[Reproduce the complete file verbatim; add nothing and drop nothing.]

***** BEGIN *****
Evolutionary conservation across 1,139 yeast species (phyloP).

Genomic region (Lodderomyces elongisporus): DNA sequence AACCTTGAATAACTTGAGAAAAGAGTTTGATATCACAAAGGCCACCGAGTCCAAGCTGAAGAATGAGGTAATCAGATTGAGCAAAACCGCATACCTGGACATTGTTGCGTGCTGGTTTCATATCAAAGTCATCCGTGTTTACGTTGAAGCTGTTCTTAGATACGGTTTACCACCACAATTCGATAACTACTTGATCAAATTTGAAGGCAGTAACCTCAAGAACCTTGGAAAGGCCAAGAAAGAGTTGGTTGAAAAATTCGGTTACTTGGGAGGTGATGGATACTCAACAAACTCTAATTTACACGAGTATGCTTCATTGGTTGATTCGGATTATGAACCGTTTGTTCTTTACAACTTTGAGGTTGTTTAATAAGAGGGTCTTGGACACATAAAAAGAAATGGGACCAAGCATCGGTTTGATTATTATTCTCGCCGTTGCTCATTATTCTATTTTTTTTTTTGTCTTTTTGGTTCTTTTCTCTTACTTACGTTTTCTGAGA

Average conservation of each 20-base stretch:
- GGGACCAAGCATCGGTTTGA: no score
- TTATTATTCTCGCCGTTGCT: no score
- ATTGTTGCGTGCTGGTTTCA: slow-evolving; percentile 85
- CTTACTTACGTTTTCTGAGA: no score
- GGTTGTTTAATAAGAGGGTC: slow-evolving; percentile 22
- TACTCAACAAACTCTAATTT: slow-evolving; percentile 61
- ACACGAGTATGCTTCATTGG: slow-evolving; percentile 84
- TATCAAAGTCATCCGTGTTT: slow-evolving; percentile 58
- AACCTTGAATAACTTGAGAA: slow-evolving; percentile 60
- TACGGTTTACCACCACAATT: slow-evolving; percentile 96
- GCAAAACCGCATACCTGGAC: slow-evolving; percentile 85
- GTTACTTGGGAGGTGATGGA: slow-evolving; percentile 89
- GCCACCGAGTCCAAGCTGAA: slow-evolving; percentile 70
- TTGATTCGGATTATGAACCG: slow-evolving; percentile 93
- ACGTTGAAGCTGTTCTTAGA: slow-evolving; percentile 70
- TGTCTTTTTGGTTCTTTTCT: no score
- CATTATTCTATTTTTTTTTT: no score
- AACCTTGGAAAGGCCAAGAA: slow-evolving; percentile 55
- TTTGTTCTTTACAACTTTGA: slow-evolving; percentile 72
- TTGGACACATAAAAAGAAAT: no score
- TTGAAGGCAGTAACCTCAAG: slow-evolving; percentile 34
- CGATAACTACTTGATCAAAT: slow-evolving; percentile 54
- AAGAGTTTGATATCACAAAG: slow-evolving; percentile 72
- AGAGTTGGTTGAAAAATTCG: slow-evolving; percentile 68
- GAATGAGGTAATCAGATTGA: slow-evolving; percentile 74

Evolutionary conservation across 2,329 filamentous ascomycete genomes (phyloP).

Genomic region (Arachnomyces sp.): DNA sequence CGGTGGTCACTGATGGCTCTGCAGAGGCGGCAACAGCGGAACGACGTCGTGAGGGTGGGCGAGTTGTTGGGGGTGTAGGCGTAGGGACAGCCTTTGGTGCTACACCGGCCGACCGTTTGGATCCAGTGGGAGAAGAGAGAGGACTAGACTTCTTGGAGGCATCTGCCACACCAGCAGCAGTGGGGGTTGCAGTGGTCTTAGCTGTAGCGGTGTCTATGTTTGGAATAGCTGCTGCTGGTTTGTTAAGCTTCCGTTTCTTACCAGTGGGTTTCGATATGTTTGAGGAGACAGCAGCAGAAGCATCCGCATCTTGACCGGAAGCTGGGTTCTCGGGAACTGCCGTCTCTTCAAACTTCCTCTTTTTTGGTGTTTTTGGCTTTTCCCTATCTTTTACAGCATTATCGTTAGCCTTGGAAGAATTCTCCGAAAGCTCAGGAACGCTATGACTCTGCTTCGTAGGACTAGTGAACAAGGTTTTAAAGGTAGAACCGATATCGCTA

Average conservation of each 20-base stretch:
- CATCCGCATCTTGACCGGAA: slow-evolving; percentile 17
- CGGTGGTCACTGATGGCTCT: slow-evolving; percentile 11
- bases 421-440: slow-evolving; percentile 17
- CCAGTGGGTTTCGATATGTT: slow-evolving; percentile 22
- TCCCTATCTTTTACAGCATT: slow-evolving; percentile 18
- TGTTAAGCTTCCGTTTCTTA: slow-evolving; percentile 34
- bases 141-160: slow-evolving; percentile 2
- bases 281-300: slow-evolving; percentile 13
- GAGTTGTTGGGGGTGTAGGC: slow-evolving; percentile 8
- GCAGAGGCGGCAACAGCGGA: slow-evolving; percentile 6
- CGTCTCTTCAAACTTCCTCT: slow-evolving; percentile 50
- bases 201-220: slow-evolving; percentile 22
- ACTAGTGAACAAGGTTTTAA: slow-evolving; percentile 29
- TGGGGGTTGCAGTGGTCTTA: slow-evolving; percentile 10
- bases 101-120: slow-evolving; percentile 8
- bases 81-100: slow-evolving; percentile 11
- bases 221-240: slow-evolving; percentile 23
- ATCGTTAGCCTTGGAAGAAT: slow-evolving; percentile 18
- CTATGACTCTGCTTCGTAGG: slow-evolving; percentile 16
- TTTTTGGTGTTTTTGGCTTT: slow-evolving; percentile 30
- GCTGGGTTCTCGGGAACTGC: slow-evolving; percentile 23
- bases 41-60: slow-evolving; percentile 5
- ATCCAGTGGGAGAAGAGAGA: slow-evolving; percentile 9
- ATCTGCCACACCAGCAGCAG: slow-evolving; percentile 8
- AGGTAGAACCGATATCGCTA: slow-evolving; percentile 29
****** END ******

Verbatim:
Evolutionary conservation across 1,139 yeast species (phyloP).

Genomic region (Lodderomyces elongisporus): DNA sequence AACCTTGAATAACTTGAGAAAAGAGTTTGATATCACAAAGGCCACCGAGTCCAAGCTGAAGAATGAGGTAATCAGATTGAGCAAAACCGCATACCTGGACATTGTTGCGTGCTGGTTTCATATCAAAGTCATCCGTGTTTACGTTGAAGCTGTTCTTAGATACGGTTTACCACCACAATTCGATAACTACTTGATCAAATTTGAAGGCAGTAACCTCAAGAACCTTGGAAAGGCCAAGAAAGAGTTGGTTGAAAAATTCGGTTACTTGGGAGGTGATGGATACTCAACAAACTCTAATTTACACGAGTATGCTTCATTGGTTGATTCGGATTATGAACCGTTTGTTCTTTACAACTTTGAGGTTGTTTAATAAGAGGGTCTTGGACACATAAAAAGAAATGGGACCAAGCATCGGTTTGATTATTATTCTCGCCGTTGCTCATTATTCTATTTTTTTTTTTGTCTTTTTGGTTCTTTTCTCTTACTTACGTTTTCTGAGA

Average conservation of each 20-base stretch:
- GGGACCAAGCATCGGTTTGA: no score
- TTATTATTCTCGCCGTTGCT: no score
- ATTGTTGCGTGCTGGTTTCA: slow-evolving; percentile 85
- CTTACTTACGTTTTCTGAGA: no score
- GGTTGTTTAATAAGAGGGTC: slow-evolving; percentile 22
- TACTCAACAAACTCTAATTT: slow-evolving; percentile 61
- ACACGAGTATGCTTCATTGG: slow-evolving; percentile 84
- TATCAAAGTCATCCGTGTTT: slow-evolving; percentile 58
- AACCTTGAATAACTTGAGAA: slow-evolving; percentile 60
- TACGGTTTACCACCACAATT: slow-evolving; percentile 96
- GCAAAACCGCATACCTGGAC: slow-evolving; percentile 85
- GTTACTTGGGAGGTGATGGA: slow-evolving; percentile 89
- GCCACCGAGTCCAAGCTGAA: slow-evolving; percentile 70
- TTGATTCGGATTATGAACCG: slow-evolving; percentile 93
- ACGTTGAAGCTGTTCTTAGA: slow-evolving; percentile 70
- TGTCTTTTTGGTTCTTTTCT: no score
- CATTATTCTATTTTTTTTTT: no score
- AACCTTGGAAAGGCCAAGAA: slow-evolving; percentile 55
- TTTGTTCTTTACAACTTTGA: slow-evolving; percentile 72
- TTGGACACATAAAAAGAAAT: no score
- TTGAAGGCAGTAACCTCAAG: slow-evolving; percentile 34
- CGATAACTACTTGATCAAAT: slow-evolving; percentile 54
- AAGAGTTTGATATCACAAAG: slow-evolving; percentile 72
- AGAGTTGGTTGAAAAATTCG: slow-evolving; percentile 68
- GAATGAGGTAATCAGATTGA: slow-evolving; percentile 74

Evolutionary conservation across 2,329 filamentous ascomycete genomes (phyloP).

Genomic region (Arachnomyces sp.): DNA sequence CGGTGGTCACTGATGGCTCTGCAGAGGCGGCAACAGCGGAACGACGTCGTGAGGGTGGGCGAGTTGTTGGGGGTGTAGGCGTAGGGACAGCCTTTGGTGCTACACCGGCCGACCGTTTGGATCCAGTGGGAGAAGAGAGAGGACTAGACTTCTTGGAGGCATCTGCCACACCAGCAGCAGTGGGGGTTGCAGTGGTCTTAGCTGTAGCGGTGTCTATGTTTGGAATAGCTGCTGCTGGTTTGTTAAGCTTCCGTTTCTTACCAGTGGGTTTCGATATGTTTGAGGAGACAGCAGCAGAAGCATCCGCATCTTGACCGGAAGCTGGGTTCTCGGGAACTGCCGTCTCTTCAAACTTCCTCTTTTTTGGTGTTTTTGGCTTTTCCCTATCTTTTACAGCATTATCGTTAGCCTTGGAAGAATTCTCCGAAAGCTCAGGAACGCTATGACTCTGCTTCGTAGGACTAGTGAACAAGGTTTTAAAGGTAGAACCGATATCGCTA

Average conservation of each 20-base stretch:
- CATCCGCATCTTGACCGGAA: slow-evolving; percentile 17
- CGGTGGTCACTGATGGCTCT: slow-evolving; percentile 11
- bases 421-440: slow-evolving; percentile 17
- CCAGTGGGTTTCGATATGTT: slow-evolving; percentile 22
- TCCCTATCTTTTACAGCATT: slow-evolving; percentile 18
- TGTTAAGCTTCCGTTTCTTA: slow-evolving; percentile 34
- bases 141-160: slow-evolving; percentile 2
- bases 281-300: slow-evolving; percentile 13
- GAGTTGTTGGGGGTGTAGGC: slow-evolving; percentile 8
- GCAGAGGCGGCAACAGCGGA: slow-evolving; percentile 6
- CGTCTCTTCAAACTTCCTCT: slow-evolving; percentile 50
- bases 201-220: slow-evolving; percentile 22
- ACTAGTGAACAAGGTTTTAA: slow-evolving; percentile 29
- TGGGGGTTGCAGTGGTCTTA: slow-evolving; percentile 10
- bases 101-120: slow-evolving; percentile 8
- bases 81-100: slow-evolving; percentile 11
- bases 221-240: slow-evolving; percentile 23
- ATCGTTAGCCTTGGAAGAAT: slow-evolving; percentile 18
- CTATGACTCTGCTTCGTAGG: slow-evolving; percentile 16
- TTTTTGGTGTTTTTGGCTTT: slow-evolving; percentile 30
- GCTGGGTTCTCGGGAACTGC: slow-evolving; percentile 23
- bases 41-60: slow-evolving; percentile 5
- ATCCAGTGGGAGAAGAGAGA: slow-evolving; percentile 9
- ATCTGCCACACCAGCAGCAG: slow-evolving; percentile 8
- AGGTAGAACCGATATCGCTA: slow-evolving; percentile 29